This free, family-oriented festival is held at Chimney Rock's Visitor Center area. Step back in time as volunteers and artisans demonstrate ancient tools and crafts. Visitors may make a pot, throw an atlatl (a type of throwing spear), pound yucca leaves to release their fibers, carve their own petroglyph, grind corn with a mano and metate, watch a volunteer spin dog hair using a drop spindle, see an expert flint knapper create hand tools, and learn how Native Americans make flutes. The festival is open from 10:00 a.m. to 4:00 p.m. and includes Native American arts and crafts for sale. This special event does not require reservations and does not have a limit to number of people.
The full moon program occurs against the backdrop of the Great House Pueblo at the top of Chimney Rock Mesa. The nearly 360 degree view of the mountain-studded horizon provides the dramatic celestial observatory valued so highly by the Ancient Puebloans. A speaker tells the story of the people and their likely relationship with the moon, sun, and stars. Watch the full moon rise over the eastern mountain peaks to the music of a Native American flute. You'll be torn between looking west to see the spectacular sunset and focusing on the eastern mountain range to see the first sliver of moon. Volunteers light the trail down from the mesa top after the program. The program last approximately four hours including check-in, driving to the mesa top, and walking to the site. The hike to the Great House Pueblo is short but moderately strenuous and not appropriate for those with mobility impairment or children under 12 years old. Tickets are $15 plus a booking fee and are non-refundable.
Plan to spend two and a half hours for this guided tour as a trained volunteer tells the story of the people who lived at the Monument 1,000 years ago. The tour includes both the Pueblo Trail and the Great Kiva Trail. Guests will see a 44-foot diameter excavated great kiva. Also on this easy trail, there's an excavated pit house, a typical residence of the ancient ones and a sacred archeoastronomy site. The unimproved natural Pueblo Trail is a 1/2 mile round trip with a 200-foot elevation gain, topping out at 7,600-feet elevation. The Pueblo Trail features a multi-family dwelling and several unexcavated structures. At the top, Chimney Rock's Chacoan-style Great House Pueblo is spectacular against the backdrop of the San Juan Mountains.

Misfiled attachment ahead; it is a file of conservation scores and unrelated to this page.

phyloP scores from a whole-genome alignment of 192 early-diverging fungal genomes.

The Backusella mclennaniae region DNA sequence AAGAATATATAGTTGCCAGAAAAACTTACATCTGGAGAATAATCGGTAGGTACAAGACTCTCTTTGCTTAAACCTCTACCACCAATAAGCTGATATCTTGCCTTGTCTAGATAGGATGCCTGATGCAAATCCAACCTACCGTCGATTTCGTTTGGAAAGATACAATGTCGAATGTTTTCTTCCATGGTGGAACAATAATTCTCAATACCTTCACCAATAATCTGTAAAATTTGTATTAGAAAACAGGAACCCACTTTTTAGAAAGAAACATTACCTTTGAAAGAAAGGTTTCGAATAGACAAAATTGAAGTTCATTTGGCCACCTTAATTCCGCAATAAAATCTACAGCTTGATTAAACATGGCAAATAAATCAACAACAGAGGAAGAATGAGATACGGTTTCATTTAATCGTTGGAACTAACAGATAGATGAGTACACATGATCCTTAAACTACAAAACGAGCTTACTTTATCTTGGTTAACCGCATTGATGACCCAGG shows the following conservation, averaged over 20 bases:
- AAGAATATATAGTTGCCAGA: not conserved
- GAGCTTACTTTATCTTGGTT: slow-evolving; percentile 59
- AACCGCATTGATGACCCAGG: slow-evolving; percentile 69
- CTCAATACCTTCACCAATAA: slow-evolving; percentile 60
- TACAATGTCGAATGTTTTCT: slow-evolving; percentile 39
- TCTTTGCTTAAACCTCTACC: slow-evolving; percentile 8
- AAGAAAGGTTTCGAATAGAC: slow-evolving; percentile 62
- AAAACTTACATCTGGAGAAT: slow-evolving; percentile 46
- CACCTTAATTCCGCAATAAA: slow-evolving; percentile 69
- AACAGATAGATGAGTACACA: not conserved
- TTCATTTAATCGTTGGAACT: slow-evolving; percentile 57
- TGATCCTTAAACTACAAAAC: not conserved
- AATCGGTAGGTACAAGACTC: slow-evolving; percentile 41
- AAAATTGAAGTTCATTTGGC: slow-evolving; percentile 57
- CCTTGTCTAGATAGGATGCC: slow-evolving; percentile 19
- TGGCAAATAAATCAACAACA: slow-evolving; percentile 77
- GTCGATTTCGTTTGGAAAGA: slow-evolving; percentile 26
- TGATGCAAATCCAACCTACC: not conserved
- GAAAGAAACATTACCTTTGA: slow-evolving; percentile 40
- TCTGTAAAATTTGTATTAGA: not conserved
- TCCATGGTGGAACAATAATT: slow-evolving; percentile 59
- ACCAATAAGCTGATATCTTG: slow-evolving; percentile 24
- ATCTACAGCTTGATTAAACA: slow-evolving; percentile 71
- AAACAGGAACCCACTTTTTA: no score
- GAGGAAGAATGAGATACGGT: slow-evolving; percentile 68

Remote from city lights, enjoy the night sky in a truly dark environment. Your evening begins with a talk at the Visitor Center amphitheater. Topics range from what the ancient people noticed in the night sky to how a telescope helps us see stars and current topics in astronomy. As darkness descends, guests drive to the High Mesa parking lot where volunteer astronomers await with telescopes to provide a closer look at the wonders of the night sky. Each telescope will focus on a different feature and the volunteer will change that focus periodically during the two-hour viewing time. This program is perfect for young families and those with limited mobility.
Observe the summer solstice amid the ancient ruins of Chimney Rock mesa. Attendees enter the National Monument in pre-dawn darkness and meet a volunteer program leader who will escort them to two special places on Chimney Rock mesa. First, an unexcavated ruin, now called the Sun Tower, offers a dramatic vantage point to watch the sun rise over a notch in the San Juan Mountains. A Stone Circle carved into the bedrock below the Great House Pueblo offers a second opportunity to see the sun rise again over the Great House Pueblo's north wall. The volunteer program leader describes several alignments at Chimney Rock and their possible importance to ancient residents.
This free program takes a particular topic and explores it in depth. Examples are the native foods eaten by the Ancestral Puebloans, their pottery, or their music and instruments. This is a kids-friendly, typically hands-on program limited to a small group; reservations are required. This does not replace our regular walking tours, but rather expands on the many topics covered on a tour. The program is suitable for those with limited time and people who cannot do the walking tour, especially older adults and young children, those with physical limitations, and those who work during the week. Walk-in visitors without reservations will be accommodated on a first-come, first-serve basis, up to 25 people.